You have to admire McLaren Automotive’s chutzpah. For a business not yet a decade old to risk naming its latest car after Formula 1 legend Ayrton Senna requires huge confidence in your product.
The name, bestowed upon the £750,000 supercar seen here - in exclusive Autocar pictures - ahead of its public unveiling at next month’s Geneva motor show, is definitive. If you give your car such a highfalutin name, it jolly well had better live up the hype: you won’t get a second chance. And, well, here it is, all unsubtle sharp edges, wings, vanes and purposeful aggression.
A road-legal track car that “can be driven to the shops”, as vehicle line chief Andy Palmer puts it. The Senna is significant for being the first McLaren Automotive production car (500 examples to be made from the autumn, all sold) to be given a proper, emotive name, as opposed to a combination of letters and numbers. McLaren received the blessing of Viviane Senna, the grand prix ace’s sister, to use the family name. Her son, experienced racer Bruno, is a McLaren ambassador and was involved with testing and development. But why is now the time to deploy a name so heavy with meaning and expectation on a track-focused supercar?
“We have talked in the past with Viviane and Bruno about doing a collaboration, but we never wanted to simply do a ‘Senna’ variant [of an existing model] or to stick the name on something just for the sake of it. It had to be something that felt credible and appropriate,” says chief executive Mike Flewitt. “This car was designed to be phenomenal on track, so it seems like a product that is unique, focused and special enough to reflect Ayrton.” Although it shares attributes with the 720S, the Senna sits above that car in McLaren’s model hierarchy, taking a place in the most exclusive Ultimate Series stratum inhabited by the P1 hybrid hypercar, by dint of its price, rarity and heady performance. The Senna looks every bit as uncompromising as the icon that it is named in honour of. Would he have approved of the car? If he knew it would offer him an advantage over his on-track rivals, most probably.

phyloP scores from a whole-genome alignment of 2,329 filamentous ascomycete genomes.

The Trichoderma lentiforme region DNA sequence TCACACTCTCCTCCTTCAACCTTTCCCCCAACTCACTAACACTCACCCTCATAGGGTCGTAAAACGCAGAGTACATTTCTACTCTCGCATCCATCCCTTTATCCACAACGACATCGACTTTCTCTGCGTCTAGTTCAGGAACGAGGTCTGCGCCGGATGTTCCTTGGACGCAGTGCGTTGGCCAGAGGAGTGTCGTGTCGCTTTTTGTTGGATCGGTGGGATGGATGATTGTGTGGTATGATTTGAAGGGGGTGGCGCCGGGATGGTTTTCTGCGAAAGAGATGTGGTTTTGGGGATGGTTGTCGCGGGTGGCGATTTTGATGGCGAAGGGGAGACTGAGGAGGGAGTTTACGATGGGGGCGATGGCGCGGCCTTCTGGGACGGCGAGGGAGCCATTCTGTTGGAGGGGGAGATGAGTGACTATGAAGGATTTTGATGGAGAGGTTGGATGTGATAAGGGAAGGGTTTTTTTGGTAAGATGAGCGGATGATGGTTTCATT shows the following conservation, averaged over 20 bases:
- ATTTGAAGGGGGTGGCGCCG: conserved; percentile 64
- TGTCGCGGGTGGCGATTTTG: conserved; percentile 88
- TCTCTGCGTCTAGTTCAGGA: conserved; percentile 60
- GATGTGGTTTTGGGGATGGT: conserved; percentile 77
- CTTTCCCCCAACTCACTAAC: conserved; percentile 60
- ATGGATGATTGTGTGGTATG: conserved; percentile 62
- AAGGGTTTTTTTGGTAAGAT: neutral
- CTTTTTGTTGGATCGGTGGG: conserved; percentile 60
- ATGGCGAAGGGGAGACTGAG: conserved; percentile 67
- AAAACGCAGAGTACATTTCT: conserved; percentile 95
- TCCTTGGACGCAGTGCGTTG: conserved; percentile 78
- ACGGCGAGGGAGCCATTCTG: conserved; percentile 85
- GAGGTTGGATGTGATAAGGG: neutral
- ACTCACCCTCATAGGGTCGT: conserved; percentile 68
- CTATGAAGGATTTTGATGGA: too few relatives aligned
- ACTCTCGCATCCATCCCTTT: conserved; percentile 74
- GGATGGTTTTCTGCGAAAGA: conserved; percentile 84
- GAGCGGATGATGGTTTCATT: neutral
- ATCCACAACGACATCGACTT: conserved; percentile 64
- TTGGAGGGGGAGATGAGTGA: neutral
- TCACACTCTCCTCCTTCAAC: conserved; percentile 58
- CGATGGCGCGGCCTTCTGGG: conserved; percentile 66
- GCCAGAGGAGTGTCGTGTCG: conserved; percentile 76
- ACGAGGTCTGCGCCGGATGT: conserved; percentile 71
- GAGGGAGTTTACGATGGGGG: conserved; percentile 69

The Senna has sufficient stowage space for two crash helmets, race suits and pairs of boots… and that’s it. The P1 had a similar amount of space under its bonnet, but on the Senna, that area is taken up by a centrally mounted radiator, so the stowage is directly behind the two seats. The car is bereft of creature comforts, although luxuries such as air-con and an audio system are on the options list.
Once the engineers had finished stripping away every extraneous gram of weight, they were challenged to find an additional 5% weight saving throughout the car. To achieve that, they zeroed in on the minutiae. For example, a change of the type of bolt used throughout the car yielded a 33% weight saving per bolt. The mechanical door release used in the 720S was replaced by an electrical system that is 20% lighter. Even a special paint colour that needs to be applied less liberally than standard paints was developed. The result? A dry weight of 1198kg (see Monocoque).